Space tourism took another step closer to reality on Tuesday as Virgin Galactic's VSS Unity spaceplane fired up its rocket motor and completed its second supersonic flight over the Mojave Desert in California.
The rocket fired for 31 seconds, propelling the sleek craft and its two pilots to a speed of Mach 1.9 (almost twice the speed of sound, or about 1,500 miles per hour) and a maximum altitude of 114,500 feet, Virgin Galactic said in a blog post.
"Seeing Unity soar upwards at supersonic speeds is inspiring and absolutely breathtaking," Virgin Galactic's founder, Richard Branson, said in the post. "We are getting ever closer to realizing our goals."
Branson was on hand to witness the flight, which took place about two months after Unity completed its first rocket-powered flight on April 5. That flight came about four years after the Oct. 31, 2014, crash of another Virgin Galactic spaceplane, which killed test pilot Michael Alsbury.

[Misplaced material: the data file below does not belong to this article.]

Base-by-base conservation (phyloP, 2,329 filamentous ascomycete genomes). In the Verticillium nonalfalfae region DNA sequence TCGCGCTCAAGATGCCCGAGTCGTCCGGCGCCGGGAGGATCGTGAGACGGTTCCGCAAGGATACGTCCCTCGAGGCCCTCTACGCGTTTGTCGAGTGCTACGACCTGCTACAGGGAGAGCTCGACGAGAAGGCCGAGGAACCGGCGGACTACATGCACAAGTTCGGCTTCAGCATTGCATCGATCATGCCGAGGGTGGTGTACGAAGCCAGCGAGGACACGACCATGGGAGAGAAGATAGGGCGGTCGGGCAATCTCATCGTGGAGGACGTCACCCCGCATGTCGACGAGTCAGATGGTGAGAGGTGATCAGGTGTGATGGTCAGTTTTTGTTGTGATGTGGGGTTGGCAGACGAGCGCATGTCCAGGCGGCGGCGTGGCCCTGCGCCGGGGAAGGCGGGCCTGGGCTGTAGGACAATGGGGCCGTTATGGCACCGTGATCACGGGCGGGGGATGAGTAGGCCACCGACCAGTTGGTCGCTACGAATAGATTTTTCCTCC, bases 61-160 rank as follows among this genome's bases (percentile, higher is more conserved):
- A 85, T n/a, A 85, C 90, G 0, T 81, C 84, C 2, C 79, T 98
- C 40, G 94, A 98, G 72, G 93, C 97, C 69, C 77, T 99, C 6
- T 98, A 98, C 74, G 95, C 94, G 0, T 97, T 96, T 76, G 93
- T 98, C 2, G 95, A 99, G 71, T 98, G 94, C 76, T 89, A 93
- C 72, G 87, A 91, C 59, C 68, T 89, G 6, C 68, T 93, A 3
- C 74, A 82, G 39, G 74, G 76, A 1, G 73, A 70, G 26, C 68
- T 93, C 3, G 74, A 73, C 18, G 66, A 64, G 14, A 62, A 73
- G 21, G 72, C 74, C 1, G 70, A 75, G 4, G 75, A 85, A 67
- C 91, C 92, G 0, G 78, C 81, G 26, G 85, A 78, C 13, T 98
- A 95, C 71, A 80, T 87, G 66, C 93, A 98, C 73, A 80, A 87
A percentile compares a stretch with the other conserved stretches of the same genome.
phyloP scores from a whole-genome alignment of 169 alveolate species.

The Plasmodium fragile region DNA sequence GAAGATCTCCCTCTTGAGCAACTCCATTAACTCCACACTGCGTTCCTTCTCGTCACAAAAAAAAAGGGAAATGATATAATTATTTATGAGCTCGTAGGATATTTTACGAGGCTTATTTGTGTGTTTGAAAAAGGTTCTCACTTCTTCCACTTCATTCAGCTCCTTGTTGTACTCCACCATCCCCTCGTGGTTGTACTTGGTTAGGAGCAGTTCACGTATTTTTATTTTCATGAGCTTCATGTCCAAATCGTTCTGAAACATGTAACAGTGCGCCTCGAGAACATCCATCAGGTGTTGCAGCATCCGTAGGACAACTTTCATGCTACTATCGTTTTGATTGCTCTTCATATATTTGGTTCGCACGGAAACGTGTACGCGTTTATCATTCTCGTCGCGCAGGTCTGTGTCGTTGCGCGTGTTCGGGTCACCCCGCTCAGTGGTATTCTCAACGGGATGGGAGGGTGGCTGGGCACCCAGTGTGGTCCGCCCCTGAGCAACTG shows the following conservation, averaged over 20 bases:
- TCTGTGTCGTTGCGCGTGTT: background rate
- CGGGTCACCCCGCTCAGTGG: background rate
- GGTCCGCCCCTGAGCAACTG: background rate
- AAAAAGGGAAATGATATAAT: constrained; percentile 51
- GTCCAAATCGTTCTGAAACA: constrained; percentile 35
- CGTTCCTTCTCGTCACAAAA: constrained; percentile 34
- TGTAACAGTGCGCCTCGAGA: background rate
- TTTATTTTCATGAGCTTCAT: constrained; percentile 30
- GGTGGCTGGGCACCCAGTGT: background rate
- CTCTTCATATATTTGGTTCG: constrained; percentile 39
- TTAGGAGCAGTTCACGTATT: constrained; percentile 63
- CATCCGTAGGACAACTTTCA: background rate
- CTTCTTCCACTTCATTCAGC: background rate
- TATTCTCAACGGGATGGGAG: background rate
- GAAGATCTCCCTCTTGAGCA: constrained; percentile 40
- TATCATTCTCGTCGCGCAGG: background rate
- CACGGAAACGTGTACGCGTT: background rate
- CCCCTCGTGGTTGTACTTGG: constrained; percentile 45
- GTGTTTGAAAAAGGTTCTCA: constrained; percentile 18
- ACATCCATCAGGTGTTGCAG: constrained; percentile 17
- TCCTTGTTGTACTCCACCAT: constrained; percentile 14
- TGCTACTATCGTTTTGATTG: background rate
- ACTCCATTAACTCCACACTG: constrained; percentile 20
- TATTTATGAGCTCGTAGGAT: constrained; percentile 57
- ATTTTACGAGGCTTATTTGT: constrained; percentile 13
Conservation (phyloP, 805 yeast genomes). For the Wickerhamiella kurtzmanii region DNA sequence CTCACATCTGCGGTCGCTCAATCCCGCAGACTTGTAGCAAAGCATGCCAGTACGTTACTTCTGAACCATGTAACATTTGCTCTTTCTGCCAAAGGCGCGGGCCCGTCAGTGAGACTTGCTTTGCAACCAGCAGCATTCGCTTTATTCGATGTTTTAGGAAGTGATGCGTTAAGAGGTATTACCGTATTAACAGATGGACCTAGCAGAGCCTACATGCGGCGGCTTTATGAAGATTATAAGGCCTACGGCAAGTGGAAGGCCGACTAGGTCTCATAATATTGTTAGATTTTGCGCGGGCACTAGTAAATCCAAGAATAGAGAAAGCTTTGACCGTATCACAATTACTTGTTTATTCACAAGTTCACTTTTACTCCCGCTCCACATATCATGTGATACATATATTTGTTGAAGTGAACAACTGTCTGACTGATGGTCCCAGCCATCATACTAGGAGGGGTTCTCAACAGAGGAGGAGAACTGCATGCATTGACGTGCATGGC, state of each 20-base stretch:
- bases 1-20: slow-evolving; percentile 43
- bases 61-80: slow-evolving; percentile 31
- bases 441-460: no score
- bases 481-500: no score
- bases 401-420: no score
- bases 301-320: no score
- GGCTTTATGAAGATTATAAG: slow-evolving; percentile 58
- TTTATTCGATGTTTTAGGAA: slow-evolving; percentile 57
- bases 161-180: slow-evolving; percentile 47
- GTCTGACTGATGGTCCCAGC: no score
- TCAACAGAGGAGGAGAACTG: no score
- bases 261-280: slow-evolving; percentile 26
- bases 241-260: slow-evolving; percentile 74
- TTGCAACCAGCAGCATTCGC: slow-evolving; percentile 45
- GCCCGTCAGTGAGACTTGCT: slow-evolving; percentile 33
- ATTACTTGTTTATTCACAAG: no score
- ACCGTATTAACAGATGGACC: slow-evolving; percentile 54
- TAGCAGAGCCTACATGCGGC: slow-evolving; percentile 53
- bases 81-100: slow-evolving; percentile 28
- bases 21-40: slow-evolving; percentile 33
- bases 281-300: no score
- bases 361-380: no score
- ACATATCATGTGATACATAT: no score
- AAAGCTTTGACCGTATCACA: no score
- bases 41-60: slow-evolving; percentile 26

In Tuesday's test, Unity and its pilots, Mark Stucky and Dave Mackay, were carried aloft beneath the wings of the company's jet-powered "mothership," Eve, before being released to fly on their own. The spaceplane climbed steeply before descending and landing safely at the Mojave Air and Space Port in Mojave, Calif.
Tuesday's flight was conducted to test Unity's handling characteristics and the performance of its control systems, according to the blog post.
Virgin Galactic is one of a small handful of companies that intend to give paying customers a chance to make brief flights into space. Among the other companies are Elon Musk's SpaceX and Jeff Bezos's Blue Origin company, which has completed several tests of its New Shepard rocket and capsule system. Blue Origin says it could begin taking customers into space later this year, CNBC reported.
Virgin Galactic has been mum about exactly when it might begin taking customers into space. But earlier this month, Branson told the BBC that "we're talking about months away, not years away."
And Branson could be one of Virgin Galactic's earliest passengers. "I'm going for astronaut training," he told the BBC. "I'm going for fitness training, centrifuge and other training, so that my body will hopefully cope well when I go to space."
Additional reporting by Denise Chow.
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